A dictionary entry doesn’t just include a concise definition and information about pronunciation and grammar, it also gives example sentences that show how the word is typically used. Finding just the right sentence is an art, and much more difficult than you might think. In addition to finding the best, most straightforwardly boring illustration of a particular meaning, you must also be able to access your inner 12-year-old in order to detect any hint of double entendre. Examples like “I think we should do it!” or “That’s a big one” must be purged; to know that, you must view them through your naughtiest filter. Mistakes do happen sometimes. An example sentence at “cut” in the Merriam-Webster middle-school dictionary reads “Cheese cuts easily.” Stamper looks on the bright side: “I hope that it has given much joy to countless fart-obsessed middle schoolers and perhaps even convinced them that dictionaries are, if not cool, at least not boring and stupid.”

Find out more about the very cool, very not boring inside world of dictionary making in Word by Word

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iStock // Ekaterina Minaeva
Man Buys Two Metric Tons of LEGO Bricks; Sorts Them Via Machine Learning
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iStock // Ekaterina Minaeva

Jacques Mattheij made a small, but awesome, mistake. He went on eBay one evening and bid on a bunch of bulk LEGO brick auctions, then went to sleep. Upon waking, he discovered that he was the high bidder on many, and was now the proud owner of two tons of LEGO bricks. (This is about 4400 pounds.) He wrote, "[L]esson 1: if you win almost all bids you are bidding too high."

Mattheij had noticed that bulk, unsorted bricks sell for something like €10/kilogram, whereas sets are roughly €40/kg and rare parts go for up to €100/kg. Much of the value of the bricks is in their sorting. If he could reduce the entropy of these bins of unsorted bricks, he could make a tidy profit. While many people do this work by hand, the problem is enormous—just the kind of challenge for a computer. Mattheij writes:

There are 38000+ shapes and there are 100+ possible shades of color (you can roughly tell how old someone is by asking them what lego colors they remember from their youth).

In the following months, Mattheij built a proof-of-concept sorting system using, of course, LEGO. He broke the problem down into a series of sub-problems (including "feeding LEGO reliably from a hopper is surprisingly hard," one of those facts of nature that will stymie even the best system design). After tinkering with the prototype at length, he expanded the system to a surprisingly complex system of conveyer belts (powered by a home treadmill), various pieces of cabinetry, and "copious quantities of crazy glue."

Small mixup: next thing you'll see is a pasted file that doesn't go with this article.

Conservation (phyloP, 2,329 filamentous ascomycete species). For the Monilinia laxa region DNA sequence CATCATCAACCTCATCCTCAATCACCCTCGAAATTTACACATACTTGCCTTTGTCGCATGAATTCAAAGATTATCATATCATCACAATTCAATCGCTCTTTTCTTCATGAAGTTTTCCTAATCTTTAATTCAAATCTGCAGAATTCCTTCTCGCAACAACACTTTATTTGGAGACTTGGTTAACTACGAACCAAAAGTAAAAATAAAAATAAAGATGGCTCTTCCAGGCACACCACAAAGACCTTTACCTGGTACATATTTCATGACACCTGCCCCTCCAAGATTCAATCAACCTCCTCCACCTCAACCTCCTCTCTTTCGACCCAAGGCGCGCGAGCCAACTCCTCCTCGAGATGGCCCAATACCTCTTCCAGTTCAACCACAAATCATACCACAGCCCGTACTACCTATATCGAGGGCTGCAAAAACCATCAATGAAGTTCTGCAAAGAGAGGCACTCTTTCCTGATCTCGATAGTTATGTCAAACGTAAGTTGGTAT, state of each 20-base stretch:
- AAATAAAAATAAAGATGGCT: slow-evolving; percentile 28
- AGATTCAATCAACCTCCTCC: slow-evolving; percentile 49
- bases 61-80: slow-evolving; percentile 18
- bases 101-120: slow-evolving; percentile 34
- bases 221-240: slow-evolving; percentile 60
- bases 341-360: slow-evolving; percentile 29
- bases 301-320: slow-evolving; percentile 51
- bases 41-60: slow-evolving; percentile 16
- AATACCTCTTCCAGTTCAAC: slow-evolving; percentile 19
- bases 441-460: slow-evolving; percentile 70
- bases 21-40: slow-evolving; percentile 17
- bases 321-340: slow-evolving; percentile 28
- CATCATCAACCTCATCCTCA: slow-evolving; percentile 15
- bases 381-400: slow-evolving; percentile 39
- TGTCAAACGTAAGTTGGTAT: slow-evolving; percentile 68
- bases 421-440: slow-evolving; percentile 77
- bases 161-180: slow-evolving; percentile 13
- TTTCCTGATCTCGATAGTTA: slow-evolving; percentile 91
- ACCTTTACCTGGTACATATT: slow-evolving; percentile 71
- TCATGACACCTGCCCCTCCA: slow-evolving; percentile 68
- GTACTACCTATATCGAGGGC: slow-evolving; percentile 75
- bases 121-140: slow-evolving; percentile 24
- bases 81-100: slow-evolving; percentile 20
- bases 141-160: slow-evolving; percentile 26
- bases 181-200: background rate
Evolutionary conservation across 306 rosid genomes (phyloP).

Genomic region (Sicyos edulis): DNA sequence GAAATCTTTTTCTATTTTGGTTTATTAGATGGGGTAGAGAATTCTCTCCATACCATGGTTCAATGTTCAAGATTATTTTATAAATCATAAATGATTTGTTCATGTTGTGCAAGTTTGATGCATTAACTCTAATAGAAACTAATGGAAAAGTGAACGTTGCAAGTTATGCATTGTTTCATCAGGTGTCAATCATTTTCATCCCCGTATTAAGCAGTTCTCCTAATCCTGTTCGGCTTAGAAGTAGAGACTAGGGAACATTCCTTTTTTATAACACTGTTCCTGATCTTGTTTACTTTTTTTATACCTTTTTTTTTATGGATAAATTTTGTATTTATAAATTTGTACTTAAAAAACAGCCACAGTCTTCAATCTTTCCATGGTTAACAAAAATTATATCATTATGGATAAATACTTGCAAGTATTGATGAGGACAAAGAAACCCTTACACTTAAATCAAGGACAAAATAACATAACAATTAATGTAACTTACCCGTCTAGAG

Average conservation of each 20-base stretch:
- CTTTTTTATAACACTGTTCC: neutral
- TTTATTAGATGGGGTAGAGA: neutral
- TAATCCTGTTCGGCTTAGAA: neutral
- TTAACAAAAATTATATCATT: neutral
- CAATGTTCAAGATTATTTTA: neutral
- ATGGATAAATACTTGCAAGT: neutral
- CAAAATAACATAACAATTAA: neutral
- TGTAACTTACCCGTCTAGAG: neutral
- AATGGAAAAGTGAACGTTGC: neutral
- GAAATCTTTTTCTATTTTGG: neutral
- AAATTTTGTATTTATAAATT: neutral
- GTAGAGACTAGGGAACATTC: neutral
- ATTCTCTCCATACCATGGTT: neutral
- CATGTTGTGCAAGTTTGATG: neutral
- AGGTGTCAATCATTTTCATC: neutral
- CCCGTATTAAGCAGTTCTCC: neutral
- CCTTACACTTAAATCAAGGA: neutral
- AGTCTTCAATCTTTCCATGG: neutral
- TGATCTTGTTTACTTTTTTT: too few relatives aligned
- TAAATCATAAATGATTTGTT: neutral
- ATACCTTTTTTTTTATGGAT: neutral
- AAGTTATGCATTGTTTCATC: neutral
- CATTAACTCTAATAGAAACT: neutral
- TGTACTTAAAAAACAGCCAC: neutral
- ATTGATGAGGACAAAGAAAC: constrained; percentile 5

Here's a video showing the current system running at low speed:

The key part of the system was running the bricks past a camera paired with a computer running a neural net-based image classifier. That allows the computer (when sufficiently trained on brick images) to recognize bricks and thus categorize them by color, shape, or other parameters. Remember that as bricks pass by, they can be in any orientation, can be dirty, can even be stuck to other pieces. So having a flexible software system is key to recognizing—in a fraction of a second—what a given brick is, in order to sort it out. When a match is found, a jet of compressed air pops the piece off the conveyer belt and into a waiting bin.

After much experimentation, Mattheij rewrote the software (several times in fact) to accomplish a variety of basic tasks. At its core, the system takes images from a webcam and feeds them to a neural network to do the classification. Of course, the neural net needs to be "trained" by showing it lots of images, and telling it what those images represent. Mattheij's breakthrough was allowing the machine to effectively train itself, with guidance: Running pieces through allows the system to take its own photos, make a guess, and build on that guess. As long as Mattheij corrects the incorrect guesses, he ends up with a decent (and self-reinforcing) corpus of training data. As the machine continues running, it can rack up more training, allowing it to recognize a broad variety of pieces on the fly.